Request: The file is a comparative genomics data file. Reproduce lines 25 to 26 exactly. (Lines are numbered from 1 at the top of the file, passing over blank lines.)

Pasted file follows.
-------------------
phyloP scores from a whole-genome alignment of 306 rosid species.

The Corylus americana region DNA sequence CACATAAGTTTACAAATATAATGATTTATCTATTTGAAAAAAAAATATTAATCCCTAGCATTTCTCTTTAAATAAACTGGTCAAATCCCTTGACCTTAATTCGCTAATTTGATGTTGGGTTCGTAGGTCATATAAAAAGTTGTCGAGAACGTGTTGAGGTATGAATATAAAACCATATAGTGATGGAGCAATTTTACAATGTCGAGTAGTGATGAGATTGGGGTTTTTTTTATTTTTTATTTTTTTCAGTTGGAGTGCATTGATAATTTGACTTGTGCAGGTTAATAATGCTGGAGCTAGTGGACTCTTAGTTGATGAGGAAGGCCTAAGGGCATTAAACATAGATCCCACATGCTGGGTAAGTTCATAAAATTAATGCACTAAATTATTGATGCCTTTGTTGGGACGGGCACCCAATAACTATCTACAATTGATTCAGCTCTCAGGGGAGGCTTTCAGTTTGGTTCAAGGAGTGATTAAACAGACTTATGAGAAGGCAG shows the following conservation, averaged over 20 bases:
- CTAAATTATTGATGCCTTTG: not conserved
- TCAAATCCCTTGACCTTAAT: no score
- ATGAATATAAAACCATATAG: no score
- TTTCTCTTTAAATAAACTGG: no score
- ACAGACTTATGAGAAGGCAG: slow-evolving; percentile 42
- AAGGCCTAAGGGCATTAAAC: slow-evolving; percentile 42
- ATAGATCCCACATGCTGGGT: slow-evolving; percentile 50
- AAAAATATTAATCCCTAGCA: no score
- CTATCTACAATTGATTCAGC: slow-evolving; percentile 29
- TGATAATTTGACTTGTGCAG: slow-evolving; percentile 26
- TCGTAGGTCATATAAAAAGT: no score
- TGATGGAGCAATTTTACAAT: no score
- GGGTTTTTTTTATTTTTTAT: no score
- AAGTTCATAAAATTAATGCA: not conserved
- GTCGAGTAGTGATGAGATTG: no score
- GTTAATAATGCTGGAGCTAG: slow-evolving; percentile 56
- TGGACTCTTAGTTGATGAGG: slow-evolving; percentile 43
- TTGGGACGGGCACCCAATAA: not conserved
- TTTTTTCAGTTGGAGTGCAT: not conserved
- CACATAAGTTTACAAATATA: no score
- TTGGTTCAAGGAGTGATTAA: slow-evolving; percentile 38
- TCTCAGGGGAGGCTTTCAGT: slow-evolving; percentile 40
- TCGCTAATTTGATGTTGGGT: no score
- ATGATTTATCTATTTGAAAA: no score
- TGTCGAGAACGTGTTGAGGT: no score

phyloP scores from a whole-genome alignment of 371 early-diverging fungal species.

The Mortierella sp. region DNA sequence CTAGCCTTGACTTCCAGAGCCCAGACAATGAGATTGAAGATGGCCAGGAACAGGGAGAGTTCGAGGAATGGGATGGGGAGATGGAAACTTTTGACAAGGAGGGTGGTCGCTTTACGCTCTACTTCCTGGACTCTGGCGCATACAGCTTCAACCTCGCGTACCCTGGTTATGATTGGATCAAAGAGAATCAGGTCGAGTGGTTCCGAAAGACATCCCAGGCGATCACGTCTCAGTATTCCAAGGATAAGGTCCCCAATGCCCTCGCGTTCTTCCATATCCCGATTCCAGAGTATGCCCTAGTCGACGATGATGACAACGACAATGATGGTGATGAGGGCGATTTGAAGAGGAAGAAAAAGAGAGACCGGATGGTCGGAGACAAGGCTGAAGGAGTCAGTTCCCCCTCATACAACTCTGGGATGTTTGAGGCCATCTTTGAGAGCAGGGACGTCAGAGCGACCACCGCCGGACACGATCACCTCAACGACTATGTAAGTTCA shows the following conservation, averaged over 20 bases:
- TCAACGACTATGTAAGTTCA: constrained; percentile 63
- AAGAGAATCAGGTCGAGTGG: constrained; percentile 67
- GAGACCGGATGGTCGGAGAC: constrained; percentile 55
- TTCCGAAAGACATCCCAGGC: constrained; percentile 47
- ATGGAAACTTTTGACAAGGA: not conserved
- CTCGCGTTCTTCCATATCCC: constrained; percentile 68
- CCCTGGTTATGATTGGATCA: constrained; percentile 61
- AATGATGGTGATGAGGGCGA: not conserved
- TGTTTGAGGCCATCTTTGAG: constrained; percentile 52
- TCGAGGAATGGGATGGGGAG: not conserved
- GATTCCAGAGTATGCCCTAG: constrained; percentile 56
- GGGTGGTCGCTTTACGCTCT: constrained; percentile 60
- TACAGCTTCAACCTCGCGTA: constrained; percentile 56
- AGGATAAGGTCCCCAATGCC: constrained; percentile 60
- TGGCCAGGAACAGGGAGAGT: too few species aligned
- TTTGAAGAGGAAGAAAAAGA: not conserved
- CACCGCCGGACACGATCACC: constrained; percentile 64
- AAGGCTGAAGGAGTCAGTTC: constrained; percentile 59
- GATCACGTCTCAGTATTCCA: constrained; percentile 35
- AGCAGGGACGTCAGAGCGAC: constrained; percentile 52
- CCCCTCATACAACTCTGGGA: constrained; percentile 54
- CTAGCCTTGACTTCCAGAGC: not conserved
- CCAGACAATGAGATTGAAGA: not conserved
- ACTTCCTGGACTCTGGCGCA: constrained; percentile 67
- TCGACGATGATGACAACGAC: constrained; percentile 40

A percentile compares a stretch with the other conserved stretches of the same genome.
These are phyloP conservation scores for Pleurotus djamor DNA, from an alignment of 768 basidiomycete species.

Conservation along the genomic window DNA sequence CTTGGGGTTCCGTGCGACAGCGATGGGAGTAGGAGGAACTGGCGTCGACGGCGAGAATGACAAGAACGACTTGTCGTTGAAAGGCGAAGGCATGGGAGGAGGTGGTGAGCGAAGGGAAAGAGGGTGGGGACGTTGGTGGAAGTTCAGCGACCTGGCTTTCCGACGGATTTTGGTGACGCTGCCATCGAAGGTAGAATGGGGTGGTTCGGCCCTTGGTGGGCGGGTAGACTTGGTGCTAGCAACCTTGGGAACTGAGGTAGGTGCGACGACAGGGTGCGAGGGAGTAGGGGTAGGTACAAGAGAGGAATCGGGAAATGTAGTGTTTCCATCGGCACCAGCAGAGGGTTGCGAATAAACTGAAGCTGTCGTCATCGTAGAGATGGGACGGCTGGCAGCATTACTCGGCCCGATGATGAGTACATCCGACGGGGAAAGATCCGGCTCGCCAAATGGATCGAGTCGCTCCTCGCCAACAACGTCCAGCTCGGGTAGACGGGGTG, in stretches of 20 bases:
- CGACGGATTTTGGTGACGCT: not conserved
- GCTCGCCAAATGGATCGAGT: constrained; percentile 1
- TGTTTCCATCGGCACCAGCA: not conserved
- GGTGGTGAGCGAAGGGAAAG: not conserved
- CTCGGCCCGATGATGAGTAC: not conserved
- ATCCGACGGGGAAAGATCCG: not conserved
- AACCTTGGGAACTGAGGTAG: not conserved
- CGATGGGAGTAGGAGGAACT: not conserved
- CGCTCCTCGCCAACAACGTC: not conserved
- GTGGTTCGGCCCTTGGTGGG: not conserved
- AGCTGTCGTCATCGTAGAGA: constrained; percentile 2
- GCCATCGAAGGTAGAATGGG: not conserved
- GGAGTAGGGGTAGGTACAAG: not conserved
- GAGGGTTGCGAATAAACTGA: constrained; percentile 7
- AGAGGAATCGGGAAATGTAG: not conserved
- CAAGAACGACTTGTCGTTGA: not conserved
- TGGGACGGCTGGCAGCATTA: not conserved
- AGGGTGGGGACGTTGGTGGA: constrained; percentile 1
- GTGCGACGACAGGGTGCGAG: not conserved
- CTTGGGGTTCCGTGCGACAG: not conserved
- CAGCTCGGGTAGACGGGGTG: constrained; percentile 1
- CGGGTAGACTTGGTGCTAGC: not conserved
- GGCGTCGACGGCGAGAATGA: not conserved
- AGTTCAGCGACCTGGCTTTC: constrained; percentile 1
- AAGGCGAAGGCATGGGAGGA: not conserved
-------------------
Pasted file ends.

- TCGCTAATTTGATGTTGGGT: no score
- ATGATTTATCTATTTGAAAA: no score